Early work to replace the 5–10% FBS commonly used to generate human MoDC by an equal amount of human sera (either autologous or batch tested) has not been successful (Steinbach et al., unpublished; various personal communications). This was explained by the plasticity of monocytes as uncommitted myeloid cells during differentiation allowing them to acquire a macrophage rather than a DC phenotype . It was accordingly suggested to replace the 10% FBS by 1% autologous plasma, but while the phenotypical and functional data were analogous to FBS-derived MoDC, the DC yield obtained was very low (around 20% compared to FBS based protocols) with a significantly reduced enrichment . This was offset by larger scale production , which, however, does not address the issue of cell debris from dead cells in such cultures.
In horses, previous studies to generate MoDC under the influence of GM-CSF and IL-4 used FBS [14, 16, 17] and pilot studies have also shown the potential use of such ex vivo generated MoDC for treatment of tumors . However, previous experience where FBS-specific IgE was induced through MoDC application , eliminated such equine MoDC for the purpose of allergen immunotherapy.
In a preliminary experiment, we compared the use of autologous and heterologous equine serum with FBS from PAA (A15-101), which was used in one of our laboratories for the maintenance of cells lines. Intriguingly, while both equine serum preparation delivered encouraging results, the A15-101 FBS led to morphologically more heterogeneous populations with giant cells that we presumed to be the result of cell death followed by phagocytosis, not matching previous descriptions [14, 17]. Since the results obtained with the two serum preparations from horses were very similar, we decided to generate a heterologous serum to achieve a better standardisation for subsequent experiments. In addition, it became necessary to expand our study to other FBS batches able to reproduce previous results . Thus, we decided to conduct a small study comparing three different FBS with HS during the generation of equine MoDC and their application in functional assays. The aim was to determine if equine MoDC could be successfully generated using horse serum that was freshly prepared rather than commercial serum that previously failed to deliver equine MoDC (Steinbach et al., unpublished).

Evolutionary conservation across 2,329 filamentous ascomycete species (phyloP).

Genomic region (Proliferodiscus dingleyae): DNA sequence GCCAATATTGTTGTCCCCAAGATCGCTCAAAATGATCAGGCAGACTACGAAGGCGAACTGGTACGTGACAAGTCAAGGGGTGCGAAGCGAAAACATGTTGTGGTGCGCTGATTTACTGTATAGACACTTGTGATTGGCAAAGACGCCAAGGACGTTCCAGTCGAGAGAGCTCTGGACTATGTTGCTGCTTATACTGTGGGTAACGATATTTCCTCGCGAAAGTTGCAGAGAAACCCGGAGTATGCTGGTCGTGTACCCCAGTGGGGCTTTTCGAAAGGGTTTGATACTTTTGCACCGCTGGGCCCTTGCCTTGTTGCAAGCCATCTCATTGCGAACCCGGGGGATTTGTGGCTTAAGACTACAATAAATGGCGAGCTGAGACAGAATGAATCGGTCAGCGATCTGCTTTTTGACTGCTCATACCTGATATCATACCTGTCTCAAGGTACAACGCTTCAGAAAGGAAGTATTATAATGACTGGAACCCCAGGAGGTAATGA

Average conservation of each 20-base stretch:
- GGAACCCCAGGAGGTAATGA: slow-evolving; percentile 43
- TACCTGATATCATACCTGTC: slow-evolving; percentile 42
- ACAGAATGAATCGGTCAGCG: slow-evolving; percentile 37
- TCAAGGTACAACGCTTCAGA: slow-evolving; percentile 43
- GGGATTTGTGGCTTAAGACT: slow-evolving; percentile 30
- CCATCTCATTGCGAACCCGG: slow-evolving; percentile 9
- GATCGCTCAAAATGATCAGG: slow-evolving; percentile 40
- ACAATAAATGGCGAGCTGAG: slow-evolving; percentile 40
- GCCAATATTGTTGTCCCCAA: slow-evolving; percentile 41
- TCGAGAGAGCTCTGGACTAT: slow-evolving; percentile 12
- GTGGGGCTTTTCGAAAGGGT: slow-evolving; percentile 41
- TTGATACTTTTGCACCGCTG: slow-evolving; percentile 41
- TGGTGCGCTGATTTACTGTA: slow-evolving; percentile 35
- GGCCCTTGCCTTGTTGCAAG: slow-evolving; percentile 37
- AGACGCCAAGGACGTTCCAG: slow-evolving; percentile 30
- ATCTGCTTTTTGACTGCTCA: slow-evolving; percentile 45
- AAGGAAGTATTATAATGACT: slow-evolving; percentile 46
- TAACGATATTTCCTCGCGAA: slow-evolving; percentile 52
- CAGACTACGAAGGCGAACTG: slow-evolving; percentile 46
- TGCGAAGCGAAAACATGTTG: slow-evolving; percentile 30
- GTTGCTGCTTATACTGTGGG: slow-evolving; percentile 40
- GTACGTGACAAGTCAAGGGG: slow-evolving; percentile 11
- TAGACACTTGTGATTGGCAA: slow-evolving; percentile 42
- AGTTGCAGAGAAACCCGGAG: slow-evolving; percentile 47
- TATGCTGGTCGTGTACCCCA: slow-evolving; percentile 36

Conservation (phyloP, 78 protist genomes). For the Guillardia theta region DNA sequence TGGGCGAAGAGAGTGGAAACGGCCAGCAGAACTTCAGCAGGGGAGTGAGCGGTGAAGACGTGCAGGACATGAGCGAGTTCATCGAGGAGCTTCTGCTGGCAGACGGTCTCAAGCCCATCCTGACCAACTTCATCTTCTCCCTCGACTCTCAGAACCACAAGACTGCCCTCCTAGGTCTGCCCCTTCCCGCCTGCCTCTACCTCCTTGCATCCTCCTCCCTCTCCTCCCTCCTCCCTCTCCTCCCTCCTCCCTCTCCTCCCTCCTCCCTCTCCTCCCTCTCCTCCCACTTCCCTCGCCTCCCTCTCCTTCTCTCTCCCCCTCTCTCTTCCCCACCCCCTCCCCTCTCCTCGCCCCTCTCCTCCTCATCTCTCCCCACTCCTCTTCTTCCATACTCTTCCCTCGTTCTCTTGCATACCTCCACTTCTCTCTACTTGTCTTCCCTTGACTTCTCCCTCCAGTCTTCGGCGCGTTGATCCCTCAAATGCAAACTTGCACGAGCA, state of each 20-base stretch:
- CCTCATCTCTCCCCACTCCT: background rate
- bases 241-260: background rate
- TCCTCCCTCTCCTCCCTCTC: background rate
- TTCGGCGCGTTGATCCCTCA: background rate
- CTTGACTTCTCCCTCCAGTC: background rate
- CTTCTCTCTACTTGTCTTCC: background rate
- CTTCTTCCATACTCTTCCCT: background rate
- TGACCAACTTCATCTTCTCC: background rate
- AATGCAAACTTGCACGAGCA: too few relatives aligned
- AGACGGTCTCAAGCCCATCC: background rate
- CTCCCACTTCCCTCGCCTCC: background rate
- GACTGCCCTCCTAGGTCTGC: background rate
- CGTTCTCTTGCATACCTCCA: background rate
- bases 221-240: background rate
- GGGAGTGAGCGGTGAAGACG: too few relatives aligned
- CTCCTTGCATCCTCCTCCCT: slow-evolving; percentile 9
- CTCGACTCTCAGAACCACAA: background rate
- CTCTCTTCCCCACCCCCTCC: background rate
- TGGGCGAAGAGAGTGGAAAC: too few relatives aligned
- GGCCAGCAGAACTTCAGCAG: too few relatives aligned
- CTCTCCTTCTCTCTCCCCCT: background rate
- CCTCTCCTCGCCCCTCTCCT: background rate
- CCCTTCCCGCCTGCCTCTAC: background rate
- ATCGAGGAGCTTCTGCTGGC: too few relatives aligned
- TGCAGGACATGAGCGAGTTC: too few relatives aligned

The differentiation from monocytes to MoDC is characterised by the formation of tight cell clusters, where cells gradually become non-adherent and develop typical dendrites [6, 41]. It was notable that equine MoDC differentiated with HS developed larger clusters faster than monocytes incubated with FBS, which showed only limited clustering by day 2 (Fig. 1). It is not known whether the formation of cell clusters and thus close cell-to-cell contact is necessary for differentiating monocytes to become fully functional, but eqMoDC cultured in the presence of HS were also significantly more viable. It is thus likely that cell-cell signalling within clusters promotes viability of cells in culture. Not surprisingly and in line with the preliminary data, FBS batch A15-101 showed the highest proportion of non-viable cells. These results, however, do not explain whether HS contains additional viability factors which are lacking in FBS, or whether the changes and additions made to FBS batch A15-101 were detrimental to eqMoDC differentiation. Interestingly, there seems to be an inherent variation between individual horses in the proportion of non-viable cells that was independent of the serum used. Regardless of the serum condition, the same horse delivered the highest as well as the lowest proportion of dead cells. Thus, it is reasonable to propose that individual disposition (from genetics to an individual’s current health status) likely affects the generation of eqMoDC ex vivo. This resonates an earlier study showing that monocytes from Lupus Erythematosus patients required more GM-CSF and IL-4 to obtain viable DC .